For 56 years, ever since his work on “West Side Story,” composer-lyricist Stephen Sondheim has written about angry people, broken people, people whose uncontrollable destructive influences lead them to wreck marriages or careers or children’s hopes or their own misguided lives. He’s made us empathize with almost all of them along the way.
He took on an almost impossible subject – would-be and successful presidential attackers – in the 1990 musical “Assassins,” with a book by “Pacific Overtures” collaborator John Weidman. It was one of his rare failures: Critics were mixed, audiences unsympathetic, and the off-Broadway production closed after 73 performances without reaching Broadway. It lay dormant until 2004, when its first Broadway outing won five Tonys (including best revival of a musical).
Yet that revamped version ran just 101 performances: New York audiences still didn’t wish to probe the troubled minds of John Wilkes Booth or John Hinckley. A nearly sold-out crowd at Carolina Actors Studio Theatre Thursday suggests Charlotteans may be more curious after all these years.
The story traces an arc from 1860 to the 1980s, with the assassins’ motives reflecting the cultures in which they grew up.
Booth (uncannily apt Samuel Crawford) speaks of a tyrant dethroned, of just retribution against a man whom he feels ruined America. He speaks, he feels, for ruined Southerners. Leon Csolgosz (Scott C. Reynolds) thinks he’ll strike a blow in 1900 for working classes oppressed by capitalist bosses.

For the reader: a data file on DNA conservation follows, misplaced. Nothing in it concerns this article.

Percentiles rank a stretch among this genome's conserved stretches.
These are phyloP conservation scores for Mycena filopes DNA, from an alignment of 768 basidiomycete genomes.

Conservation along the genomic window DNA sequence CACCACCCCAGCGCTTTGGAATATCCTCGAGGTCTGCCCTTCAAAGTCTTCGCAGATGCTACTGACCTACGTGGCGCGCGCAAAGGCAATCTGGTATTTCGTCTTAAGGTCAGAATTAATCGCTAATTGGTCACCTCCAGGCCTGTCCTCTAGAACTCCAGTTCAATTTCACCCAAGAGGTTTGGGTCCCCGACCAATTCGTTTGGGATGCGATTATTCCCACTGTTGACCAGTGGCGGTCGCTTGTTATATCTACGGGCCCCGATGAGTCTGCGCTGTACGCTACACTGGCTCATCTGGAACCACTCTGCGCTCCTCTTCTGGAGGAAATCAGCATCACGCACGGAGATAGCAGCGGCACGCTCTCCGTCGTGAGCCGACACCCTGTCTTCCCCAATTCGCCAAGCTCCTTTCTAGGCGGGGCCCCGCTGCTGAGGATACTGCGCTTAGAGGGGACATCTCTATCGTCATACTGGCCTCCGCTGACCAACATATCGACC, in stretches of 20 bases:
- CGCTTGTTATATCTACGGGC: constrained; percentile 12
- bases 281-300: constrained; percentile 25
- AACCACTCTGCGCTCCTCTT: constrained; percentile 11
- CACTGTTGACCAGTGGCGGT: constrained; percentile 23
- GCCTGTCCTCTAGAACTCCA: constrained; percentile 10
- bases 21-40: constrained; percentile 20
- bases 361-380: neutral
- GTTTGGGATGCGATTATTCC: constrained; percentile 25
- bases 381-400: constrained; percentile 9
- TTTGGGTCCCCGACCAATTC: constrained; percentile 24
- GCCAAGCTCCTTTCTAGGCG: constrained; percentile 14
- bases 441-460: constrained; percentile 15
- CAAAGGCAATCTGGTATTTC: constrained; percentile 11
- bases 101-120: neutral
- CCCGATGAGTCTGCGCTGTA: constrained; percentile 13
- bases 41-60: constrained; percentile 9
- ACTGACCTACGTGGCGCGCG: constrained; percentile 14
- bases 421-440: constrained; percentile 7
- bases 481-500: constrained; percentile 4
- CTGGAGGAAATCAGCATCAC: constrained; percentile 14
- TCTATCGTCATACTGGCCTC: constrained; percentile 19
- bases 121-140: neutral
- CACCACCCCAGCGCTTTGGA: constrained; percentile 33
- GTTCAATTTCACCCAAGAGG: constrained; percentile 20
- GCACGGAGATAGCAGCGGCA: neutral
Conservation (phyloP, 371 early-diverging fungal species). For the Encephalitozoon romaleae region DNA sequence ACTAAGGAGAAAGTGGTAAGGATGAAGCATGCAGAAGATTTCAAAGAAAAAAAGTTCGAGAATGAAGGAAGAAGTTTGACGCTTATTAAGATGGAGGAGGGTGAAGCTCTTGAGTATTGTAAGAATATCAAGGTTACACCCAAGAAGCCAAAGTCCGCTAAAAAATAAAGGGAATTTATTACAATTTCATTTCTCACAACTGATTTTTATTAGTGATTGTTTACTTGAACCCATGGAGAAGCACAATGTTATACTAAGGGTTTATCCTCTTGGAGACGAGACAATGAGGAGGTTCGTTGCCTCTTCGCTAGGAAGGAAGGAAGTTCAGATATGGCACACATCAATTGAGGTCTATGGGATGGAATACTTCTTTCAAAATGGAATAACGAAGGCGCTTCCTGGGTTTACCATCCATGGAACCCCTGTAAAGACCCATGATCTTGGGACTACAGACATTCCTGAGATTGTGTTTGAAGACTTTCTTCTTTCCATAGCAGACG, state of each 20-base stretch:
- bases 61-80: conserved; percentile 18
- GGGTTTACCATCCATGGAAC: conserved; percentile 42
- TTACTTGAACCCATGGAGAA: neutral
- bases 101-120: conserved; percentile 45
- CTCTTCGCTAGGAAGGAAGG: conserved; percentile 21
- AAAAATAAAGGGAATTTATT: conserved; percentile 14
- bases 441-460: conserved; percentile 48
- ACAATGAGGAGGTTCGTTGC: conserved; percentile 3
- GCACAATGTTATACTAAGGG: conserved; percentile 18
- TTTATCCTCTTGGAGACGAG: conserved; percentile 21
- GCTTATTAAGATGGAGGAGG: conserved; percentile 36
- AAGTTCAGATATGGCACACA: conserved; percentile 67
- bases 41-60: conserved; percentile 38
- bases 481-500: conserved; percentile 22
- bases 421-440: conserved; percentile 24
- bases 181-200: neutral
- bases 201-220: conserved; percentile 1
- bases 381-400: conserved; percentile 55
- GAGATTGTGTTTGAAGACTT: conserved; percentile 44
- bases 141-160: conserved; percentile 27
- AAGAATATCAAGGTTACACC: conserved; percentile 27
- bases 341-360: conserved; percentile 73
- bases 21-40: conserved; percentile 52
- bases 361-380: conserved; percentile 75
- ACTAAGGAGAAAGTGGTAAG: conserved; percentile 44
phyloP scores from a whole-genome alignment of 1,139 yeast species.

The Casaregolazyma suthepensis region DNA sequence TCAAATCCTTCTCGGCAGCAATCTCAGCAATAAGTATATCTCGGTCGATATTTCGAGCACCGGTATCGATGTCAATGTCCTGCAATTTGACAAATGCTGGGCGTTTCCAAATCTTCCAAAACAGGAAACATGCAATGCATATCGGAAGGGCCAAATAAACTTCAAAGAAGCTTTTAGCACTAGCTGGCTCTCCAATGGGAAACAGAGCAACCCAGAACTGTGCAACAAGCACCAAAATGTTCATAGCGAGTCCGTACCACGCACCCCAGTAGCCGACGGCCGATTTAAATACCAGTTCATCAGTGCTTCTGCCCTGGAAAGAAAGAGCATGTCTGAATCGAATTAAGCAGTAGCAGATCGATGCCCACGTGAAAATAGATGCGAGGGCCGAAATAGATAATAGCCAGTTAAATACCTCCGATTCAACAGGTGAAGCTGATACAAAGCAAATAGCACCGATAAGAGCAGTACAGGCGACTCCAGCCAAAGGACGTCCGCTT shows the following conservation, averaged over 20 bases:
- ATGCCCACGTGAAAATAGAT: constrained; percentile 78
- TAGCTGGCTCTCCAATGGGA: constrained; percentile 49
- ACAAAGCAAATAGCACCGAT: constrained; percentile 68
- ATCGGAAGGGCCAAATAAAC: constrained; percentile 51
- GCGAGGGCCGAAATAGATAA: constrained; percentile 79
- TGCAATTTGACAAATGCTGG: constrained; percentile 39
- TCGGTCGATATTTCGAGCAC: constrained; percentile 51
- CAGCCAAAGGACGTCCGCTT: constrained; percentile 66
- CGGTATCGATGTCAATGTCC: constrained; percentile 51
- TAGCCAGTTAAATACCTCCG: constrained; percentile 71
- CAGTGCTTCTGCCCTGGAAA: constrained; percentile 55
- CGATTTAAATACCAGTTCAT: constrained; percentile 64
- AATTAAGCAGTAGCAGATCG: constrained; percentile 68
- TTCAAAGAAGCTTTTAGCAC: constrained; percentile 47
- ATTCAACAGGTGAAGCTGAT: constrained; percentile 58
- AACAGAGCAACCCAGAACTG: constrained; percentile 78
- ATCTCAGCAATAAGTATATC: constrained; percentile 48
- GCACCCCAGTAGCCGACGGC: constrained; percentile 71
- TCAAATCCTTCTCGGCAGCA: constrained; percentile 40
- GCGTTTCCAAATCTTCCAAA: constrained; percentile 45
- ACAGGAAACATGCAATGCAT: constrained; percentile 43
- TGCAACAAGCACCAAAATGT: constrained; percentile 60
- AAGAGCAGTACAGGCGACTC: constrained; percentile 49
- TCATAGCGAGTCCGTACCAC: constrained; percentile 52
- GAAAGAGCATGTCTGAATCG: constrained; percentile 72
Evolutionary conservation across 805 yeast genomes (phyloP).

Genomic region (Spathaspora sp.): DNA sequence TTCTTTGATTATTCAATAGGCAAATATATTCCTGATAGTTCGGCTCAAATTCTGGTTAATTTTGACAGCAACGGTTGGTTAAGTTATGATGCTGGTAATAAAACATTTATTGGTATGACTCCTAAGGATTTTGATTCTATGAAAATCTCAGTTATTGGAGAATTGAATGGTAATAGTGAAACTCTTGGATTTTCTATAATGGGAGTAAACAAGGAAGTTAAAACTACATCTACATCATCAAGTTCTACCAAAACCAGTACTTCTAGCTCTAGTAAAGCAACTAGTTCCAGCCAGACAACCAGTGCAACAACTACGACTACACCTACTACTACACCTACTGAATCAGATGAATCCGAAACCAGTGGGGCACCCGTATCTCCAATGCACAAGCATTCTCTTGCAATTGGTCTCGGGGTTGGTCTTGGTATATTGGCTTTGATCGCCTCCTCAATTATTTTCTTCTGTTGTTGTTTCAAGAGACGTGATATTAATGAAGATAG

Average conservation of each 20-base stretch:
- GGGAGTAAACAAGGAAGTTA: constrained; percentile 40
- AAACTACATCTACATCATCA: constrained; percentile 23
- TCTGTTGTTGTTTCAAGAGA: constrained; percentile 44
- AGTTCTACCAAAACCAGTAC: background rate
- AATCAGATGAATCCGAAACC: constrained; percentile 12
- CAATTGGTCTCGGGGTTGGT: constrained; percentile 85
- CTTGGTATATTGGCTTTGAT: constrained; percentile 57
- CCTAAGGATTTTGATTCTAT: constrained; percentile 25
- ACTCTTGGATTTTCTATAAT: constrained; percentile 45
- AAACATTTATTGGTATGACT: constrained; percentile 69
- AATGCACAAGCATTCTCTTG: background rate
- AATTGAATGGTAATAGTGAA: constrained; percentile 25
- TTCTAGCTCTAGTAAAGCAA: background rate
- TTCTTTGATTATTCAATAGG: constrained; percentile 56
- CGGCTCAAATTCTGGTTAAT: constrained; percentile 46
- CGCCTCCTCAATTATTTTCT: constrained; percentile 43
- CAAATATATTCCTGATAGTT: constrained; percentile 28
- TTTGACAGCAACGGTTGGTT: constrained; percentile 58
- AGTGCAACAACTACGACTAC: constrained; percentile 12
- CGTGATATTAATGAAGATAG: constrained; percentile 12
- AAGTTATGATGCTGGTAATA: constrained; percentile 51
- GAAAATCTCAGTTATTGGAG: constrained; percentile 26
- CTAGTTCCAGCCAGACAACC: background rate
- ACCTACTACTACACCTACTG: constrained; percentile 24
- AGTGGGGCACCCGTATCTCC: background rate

By the 1970s, Samuel Byck and Sara Jane Moore (Chris Sepulveda and Meredith Wesbrooks Owen) merely express vague discontent with an America that has somehow “failed” them, while Squeaky Fromme (Katie Riley) and John Hinckley (Wm. Daniel Hoffman) aim at presidents to impress potential sex partners.
Sondheim and Weidman may not quite convince us these people are the sad but logical result of a society that has no room for losers: Many were deranged and didn’t get or seek mental help. The authors play fast and loose with facts: Charles Manson didn’t go to high school in Moore’s home town, nor did Booth commit suicide. (A Union soldier shot him. Don’t get your history from musical theater.)
Yet there’s a chilling moment when the assassins gather around Lee Harvey Oswald (Joshua Lucero) to suggest that killing John F. Kennedy will give his life the only meaning, however perverse, it can ever have. In fact, the authors build up so strong a connection between us and the killers that a song for a chorus of ordinary citizens (“Something Just Broke”) had to be inserted here in the 1992 London production, to remind us of the terrible consequences of such deaths.
Director Charles LaBorde wisely decided to separate the characters of the narrating Balladeer (Ryan Deal) and Oswald; in the 2004 version, the Balladeer “became” Oswald, as if the lone optimistic character couldn’t resist going to the dark side. LaBorde gets good work from his cast; Daniel O’Sullivan’s Charles Guiteau, for instance, can be pathetic, funny or infuriating as needed.
But the musical, CAST’s second after “Floyd Collins,” still needs work when people sing.
Sondheim’s score includes echoes of Americana: marches, folk ballads, a faux hymn tune. Those come off well, but the singers often struggle with more typically complex harmonies. They fall back on “acting” the lyrics, as if Sondheim’s tunes can be talked through with lots of energy and approximated pitches. They cannot.
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